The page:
Certified General Appraiser
State
Florida
I would really hate to be in a profession where my methodology is determined by a bunch of political appointees ...
Well, you and I are in "that" profession but that's not the point either. My point is that in this specific case (this thread refers to "the FED" and "the lender" where the certification cites appropriate regulations) if bulk-sale is omitted it is faulty methodology. When the omission is reported, the appraiser will find themselves "before the State." That isn't arguable, is it? I just implied that he can't ignore the bulk-sale analysis (no matter how shallow he decides to pursue it) or he's exposed. Under the circumstances when the Fed and a lender are involved and requirements the appraiser certified to are not followed, then the State is going to look to the appraiser. Geez, why are we wasting time on this?
 

Michigan CG

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Joined
Nov 1, 2006
Professional Status
Certified General Appraiser
State
Michigan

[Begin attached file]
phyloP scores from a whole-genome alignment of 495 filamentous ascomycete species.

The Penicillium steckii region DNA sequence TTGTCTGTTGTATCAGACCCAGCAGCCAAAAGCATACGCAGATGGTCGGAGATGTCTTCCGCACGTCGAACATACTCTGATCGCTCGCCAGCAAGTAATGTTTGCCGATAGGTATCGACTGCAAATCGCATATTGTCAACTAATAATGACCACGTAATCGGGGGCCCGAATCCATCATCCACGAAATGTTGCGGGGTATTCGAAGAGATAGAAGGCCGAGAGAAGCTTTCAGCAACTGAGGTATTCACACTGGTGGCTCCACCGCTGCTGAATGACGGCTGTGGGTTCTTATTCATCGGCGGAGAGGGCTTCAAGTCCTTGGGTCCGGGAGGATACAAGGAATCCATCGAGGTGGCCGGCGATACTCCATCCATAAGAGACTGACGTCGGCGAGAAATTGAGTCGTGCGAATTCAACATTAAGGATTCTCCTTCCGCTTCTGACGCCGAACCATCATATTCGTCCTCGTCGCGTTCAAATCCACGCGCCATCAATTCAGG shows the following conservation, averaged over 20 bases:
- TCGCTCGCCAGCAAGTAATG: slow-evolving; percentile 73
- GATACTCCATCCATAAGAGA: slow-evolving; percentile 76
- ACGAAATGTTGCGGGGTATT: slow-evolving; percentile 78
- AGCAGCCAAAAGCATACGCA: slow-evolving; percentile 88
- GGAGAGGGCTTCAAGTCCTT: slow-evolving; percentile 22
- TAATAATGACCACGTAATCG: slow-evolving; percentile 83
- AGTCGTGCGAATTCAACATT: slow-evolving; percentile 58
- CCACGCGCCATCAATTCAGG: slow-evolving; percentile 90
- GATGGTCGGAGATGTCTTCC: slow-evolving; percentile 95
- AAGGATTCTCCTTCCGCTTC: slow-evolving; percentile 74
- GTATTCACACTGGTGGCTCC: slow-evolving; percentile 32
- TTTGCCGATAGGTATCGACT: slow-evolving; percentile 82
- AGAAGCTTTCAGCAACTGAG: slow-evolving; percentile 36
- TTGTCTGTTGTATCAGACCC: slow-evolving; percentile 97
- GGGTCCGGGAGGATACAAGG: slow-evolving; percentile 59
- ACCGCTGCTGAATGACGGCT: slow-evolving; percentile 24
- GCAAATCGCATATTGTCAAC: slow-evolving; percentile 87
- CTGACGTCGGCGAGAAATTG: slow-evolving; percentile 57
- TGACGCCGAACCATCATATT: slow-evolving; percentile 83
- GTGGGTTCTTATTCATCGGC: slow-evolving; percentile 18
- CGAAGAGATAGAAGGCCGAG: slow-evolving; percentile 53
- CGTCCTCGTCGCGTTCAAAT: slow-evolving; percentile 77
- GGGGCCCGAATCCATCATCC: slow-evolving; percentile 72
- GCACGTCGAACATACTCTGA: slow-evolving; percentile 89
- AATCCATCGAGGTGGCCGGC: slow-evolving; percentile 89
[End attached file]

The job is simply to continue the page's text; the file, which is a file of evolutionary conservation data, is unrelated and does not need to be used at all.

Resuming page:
A lot of questions to ask and a lot of it is location specific. Selling off 50 homes in the Chicagoland ares is different than selling off 50 homes in a town of 100,000. Highest and Best Use comes to mind just considering location and population.

We had a sale here in a town of 25,000 where the overall community is 75,000. The homes were all located in a specific part of town on the "wrong side of the tracks" where the vast majority of the homes are rentals in the area in a 30-block area. They were priced by the realtor in a way that would indicate "retail". They eventually sold off-market to an investor for a 20% discount.
 

DREA Dean

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Apr 16, 2015
Professional Status
Certified General Appraiser
State
Pennsylvania
This is really a scope of work issue. If your client wants you to appraise the properties as an ad hoc rental portfolio, then that defines how you look at it. Just make sure to state that in the scope of work. If the client doesn't want you to limit the scope in that way, you need to do a sale vs. rent highest and best use analysis.